Given the rise of Islamist radicalism in the country in recent years, the latest plot is not surprising. In addition to Bangladesh's Islamist political party, Jamaat-i-Islami, which has participated in mainstream electoral politics, a number of more radical groups have surfaced. These include banned jihadist groups like Jama'atul Mujahideen Bangladesh, which has carried out numerous attacks, including the Aug. 17, 2005, countrywide bomb blasts, as well as Hizb al-Tahrir, which is a nonviolent but radical Islamist transnational party seeking to establish a caliphate. Hizb al-Tahrir's past activities lend credence to the government's claims that it was involved in the latest plot.
While Hizb al-Tahrir does not engage in violence as a means of seeking political power, it also rejects democracy and the process of electoral politics. Instead, it has followed a two-tiered approach. At one level it seeks to expand its support base among the masses and hopes to gather enough followers to trigger a popular revolution. Concurrent with those efforts, it also seeks the support of militaries in Muslim-majority countries to oust the existing order via a coup and replace it with a caliphate. It also seeks to infiltrate or win adherents within the Bangladeshi armed forces to the point that it has enough support among the officers and commanders to remove the incumbent regime and hand over power to the party. It could then impose its will on the country and ostensibly turn it into the seat of a new caliphate.
Founded in Jerusalem in 1952, Hizb al-Tahrir was involved in failed coup attempts in a number of Arab countries from the late 1960s through the 1990s. In recent decades, it has grown rapidly in South and Central Asian countries, mirroring the wider resurgence of Islamism in the region. It was banned in Bangladesh in 2009 and has also been banned in Turkey, Russia, Kazakhstan, Germany and Pakistan, where a brigadier was arrested in May 2011 for connections with the group.
The party has called on senior members of the Bangladeshi military to support a coup against the current Awami League-led government, but given the ability of the military to detect and foil the recent plot, Hizb al-Tahrir clearly has not yet reached the point where it is able to attract senior officers and commanders in large numbers. In fact, even in the junior and mid-level officer corps, it has not proved able to recruit more than a handful of individuals. Even a coup plotted from within by a general or two can fail because the institution is against it. Such a plot is very unlikely to go unnoticed within the army given that Bangladesh's Directorate General of Forces Intelligence is explicitly tasked with monitoring for signs of coups or the behavior of potentially subversive elements within the military.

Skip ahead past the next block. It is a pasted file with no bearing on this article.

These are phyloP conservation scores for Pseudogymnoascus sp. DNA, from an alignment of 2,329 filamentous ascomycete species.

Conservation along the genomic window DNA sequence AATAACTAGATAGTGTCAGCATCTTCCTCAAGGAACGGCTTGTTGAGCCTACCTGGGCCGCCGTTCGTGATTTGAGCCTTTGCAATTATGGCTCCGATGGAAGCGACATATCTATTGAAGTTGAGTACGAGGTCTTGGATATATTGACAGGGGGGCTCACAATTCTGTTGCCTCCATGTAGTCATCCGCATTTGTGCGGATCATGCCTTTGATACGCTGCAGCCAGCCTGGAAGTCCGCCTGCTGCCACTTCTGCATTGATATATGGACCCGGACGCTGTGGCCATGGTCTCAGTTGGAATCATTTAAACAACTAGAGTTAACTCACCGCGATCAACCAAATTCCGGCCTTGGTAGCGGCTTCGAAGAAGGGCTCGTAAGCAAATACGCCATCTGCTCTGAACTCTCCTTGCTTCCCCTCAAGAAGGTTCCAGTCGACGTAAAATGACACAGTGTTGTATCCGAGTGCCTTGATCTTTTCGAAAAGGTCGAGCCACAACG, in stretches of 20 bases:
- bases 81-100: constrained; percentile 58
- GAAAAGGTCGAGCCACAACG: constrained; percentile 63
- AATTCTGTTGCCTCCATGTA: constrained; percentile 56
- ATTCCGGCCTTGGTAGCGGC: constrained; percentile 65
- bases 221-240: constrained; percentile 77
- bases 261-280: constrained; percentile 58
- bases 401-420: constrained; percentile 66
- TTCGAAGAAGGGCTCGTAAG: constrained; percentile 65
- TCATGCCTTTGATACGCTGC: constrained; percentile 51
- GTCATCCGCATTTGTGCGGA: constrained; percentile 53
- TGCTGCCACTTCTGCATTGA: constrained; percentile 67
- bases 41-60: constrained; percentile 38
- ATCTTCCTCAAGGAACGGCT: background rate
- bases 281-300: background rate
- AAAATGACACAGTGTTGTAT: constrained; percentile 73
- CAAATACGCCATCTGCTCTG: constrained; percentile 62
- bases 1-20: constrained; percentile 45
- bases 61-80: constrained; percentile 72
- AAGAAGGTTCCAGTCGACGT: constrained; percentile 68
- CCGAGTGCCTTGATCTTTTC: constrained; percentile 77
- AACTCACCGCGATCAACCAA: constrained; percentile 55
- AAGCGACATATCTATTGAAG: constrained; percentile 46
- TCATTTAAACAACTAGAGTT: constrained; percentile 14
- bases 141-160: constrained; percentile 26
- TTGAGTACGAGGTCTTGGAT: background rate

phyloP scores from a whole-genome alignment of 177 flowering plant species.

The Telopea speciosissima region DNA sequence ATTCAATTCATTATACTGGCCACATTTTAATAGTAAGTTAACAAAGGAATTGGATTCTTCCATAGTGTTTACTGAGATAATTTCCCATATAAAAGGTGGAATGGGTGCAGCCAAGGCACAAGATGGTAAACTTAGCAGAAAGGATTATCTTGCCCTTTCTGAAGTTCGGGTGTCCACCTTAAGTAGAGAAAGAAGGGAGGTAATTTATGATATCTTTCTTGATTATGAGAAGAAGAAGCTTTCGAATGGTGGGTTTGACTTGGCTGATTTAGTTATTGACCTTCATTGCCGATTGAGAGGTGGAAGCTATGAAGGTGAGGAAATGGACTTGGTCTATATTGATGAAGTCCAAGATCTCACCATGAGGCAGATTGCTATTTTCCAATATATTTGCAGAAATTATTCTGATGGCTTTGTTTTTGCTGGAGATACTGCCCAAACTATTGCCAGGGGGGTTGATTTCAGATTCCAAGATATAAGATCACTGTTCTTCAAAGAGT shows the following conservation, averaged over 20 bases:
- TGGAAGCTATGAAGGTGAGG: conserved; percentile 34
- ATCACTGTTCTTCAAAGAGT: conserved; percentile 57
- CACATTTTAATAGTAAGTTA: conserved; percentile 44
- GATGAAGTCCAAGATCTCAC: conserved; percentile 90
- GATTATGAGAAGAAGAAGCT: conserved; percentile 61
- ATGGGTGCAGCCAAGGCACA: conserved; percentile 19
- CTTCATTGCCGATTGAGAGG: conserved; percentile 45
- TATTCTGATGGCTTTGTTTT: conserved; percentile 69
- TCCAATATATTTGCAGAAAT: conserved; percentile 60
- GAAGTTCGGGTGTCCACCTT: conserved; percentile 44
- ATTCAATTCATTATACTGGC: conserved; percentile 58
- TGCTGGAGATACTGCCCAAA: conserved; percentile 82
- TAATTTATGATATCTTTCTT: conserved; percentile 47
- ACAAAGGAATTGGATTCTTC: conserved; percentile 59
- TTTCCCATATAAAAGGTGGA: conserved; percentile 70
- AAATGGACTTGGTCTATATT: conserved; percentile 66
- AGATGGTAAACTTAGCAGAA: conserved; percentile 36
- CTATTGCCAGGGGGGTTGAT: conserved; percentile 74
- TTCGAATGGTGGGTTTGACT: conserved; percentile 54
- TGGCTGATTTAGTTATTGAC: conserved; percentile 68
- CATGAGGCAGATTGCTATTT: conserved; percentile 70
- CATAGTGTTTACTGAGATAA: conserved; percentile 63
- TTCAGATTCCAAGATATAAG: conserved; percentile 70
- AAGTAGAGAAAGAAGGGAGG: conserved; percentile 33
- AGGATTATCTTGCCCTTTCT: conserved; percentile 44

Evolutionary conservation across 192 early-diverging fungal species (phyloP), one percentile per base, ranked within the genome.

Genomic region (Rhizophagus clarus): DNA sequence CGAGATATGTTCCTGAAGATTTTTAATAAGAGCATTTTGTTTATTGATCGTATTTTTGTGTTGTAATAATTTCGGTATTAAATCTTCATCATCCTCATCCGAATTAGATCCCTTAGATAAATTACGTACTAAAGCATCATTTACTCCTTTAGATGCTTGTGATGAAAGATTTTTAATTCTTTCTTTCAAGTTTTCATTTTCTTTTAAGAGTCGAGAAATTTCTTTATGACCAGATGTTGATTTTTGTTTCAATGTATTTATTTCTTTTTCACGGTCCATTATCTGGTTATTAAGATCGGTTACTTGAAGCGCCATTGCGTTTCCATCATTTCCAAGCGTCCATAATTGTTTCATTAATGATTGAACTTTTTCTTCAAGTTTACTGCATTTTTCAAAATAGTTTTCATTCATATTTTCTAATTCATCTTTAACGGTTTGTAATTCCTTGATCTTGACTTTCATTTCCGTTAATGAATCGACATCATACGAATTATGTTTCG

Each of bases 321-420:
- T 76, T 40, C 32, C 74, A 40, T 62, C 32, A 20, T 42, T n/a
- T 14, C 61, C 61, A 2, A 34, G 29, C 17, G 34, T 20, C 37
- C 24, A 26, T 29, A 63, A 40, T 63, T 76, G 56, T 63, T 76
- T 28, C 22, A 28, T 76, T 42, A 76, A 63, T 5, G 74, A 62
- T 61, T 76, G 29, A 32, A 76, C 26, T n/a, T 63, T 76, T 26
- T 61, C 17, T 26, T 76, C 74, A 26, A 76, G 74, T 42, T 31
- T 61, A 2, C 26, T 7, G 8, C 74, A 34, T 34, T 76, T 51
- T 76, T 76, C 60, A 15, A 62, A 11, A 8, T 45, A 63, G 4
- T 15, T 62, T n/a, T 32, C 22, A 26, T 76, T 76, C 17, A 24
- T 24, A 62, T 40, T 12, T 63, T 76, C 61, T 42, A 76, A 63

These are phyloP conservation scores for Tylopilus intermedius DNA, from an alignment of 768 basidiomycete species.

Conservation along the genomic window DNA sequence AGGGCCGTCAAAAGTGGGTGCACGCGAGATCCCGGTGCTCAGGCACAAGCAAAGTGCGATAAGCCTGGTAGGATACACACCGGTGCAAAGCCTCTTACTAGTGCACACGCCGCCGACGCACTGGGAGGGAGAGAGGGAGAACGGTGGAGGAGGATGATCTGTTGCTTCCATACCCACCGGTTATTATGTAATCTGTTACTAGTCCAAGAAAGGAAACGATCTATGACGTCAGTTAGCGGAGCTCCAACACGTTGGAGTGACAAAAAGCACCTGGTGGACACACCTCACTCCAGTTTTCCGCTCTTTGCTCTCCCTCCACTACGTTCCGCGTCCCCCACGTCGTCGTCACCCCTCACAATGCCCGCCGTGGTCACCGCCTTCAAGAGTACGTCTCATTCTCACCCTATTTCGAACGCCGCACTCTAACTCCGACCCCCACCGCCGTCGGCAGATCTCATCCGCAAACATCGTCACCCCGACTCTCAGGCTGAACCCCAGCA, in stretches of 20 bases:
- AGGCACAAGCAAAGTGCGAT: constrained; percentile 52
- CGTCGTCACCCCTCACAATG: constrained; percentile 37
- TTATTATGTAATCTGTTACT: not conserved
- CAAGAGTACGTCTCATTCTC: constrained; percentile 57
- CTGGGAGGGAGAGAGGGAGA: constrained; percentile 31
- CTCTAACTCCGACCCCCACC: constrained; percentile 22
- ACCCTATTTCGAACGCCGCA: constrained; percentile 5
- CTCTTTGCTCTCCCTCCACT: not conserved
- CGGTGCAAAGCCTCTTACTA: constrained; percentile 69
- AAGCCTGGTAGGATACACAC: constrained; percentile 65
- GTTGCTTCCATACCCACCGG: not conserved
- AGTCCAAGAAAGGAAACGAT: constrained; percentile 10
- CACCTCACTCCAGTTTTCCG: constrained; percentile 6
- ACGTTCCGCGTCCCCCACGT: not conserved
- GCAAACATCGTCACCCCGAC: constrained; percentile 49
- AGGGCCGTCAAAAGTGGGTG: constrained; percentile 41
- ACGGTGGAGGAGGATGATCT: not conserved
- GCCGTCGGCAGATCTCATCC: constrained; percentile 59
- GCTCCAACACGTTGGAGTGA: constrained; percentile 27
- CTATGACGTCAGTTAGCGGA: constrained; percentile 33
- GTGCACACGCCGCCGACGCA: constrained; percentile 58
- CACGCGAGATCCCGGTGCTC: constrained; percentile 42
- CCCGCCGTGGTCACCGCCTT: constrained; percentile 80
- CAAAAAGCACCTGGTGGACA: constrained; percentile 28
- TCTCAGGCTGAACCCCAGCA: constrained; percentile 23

It is possible the recent coup plotters were not connected to Hizb al-Tahrir proper but rather a splinter group, many of which have formed stemming from frustration over the lack of action taken by the group against the Bangladeshi government. Some of these elements follow Hizb al-Tahrir's nonviolent ideology while others have taken certain ideas and mixed them with jihadist views and opted for an armed struggle. This would explain reports that Hizb al-Tahrir was working with other Islamist groups in an effort to overthrow the government through a coup — Hizb al-Tahrir has a strict policy of not working with other groups, and therefore the reports were likely failing to distinguish between the actual group and former members who formed their own factions and were involved in this latest plot.
In any case, the incident is the first sign of the country's growing Islamist movement taking hold within the army. Bangladesh's two main political parties — the Awami League, which leads the current government (and is headed by Sheikh Hasina, the daughter of Sheikh Mujibur Rahman), and the opposition BNP (headed by Khaleda Zia, the widow of Ziaur Rahman) — are held in increasing public disfavor over perceived corruption. Though the Islamist movement is not yet to the point where it could conceivably seize power, the political climate in Bangladesh is shifting. Neither main party wishes to deal with an Islamist-inspired coup by the military, the same institution that for years challenged the civilian government for control of the country.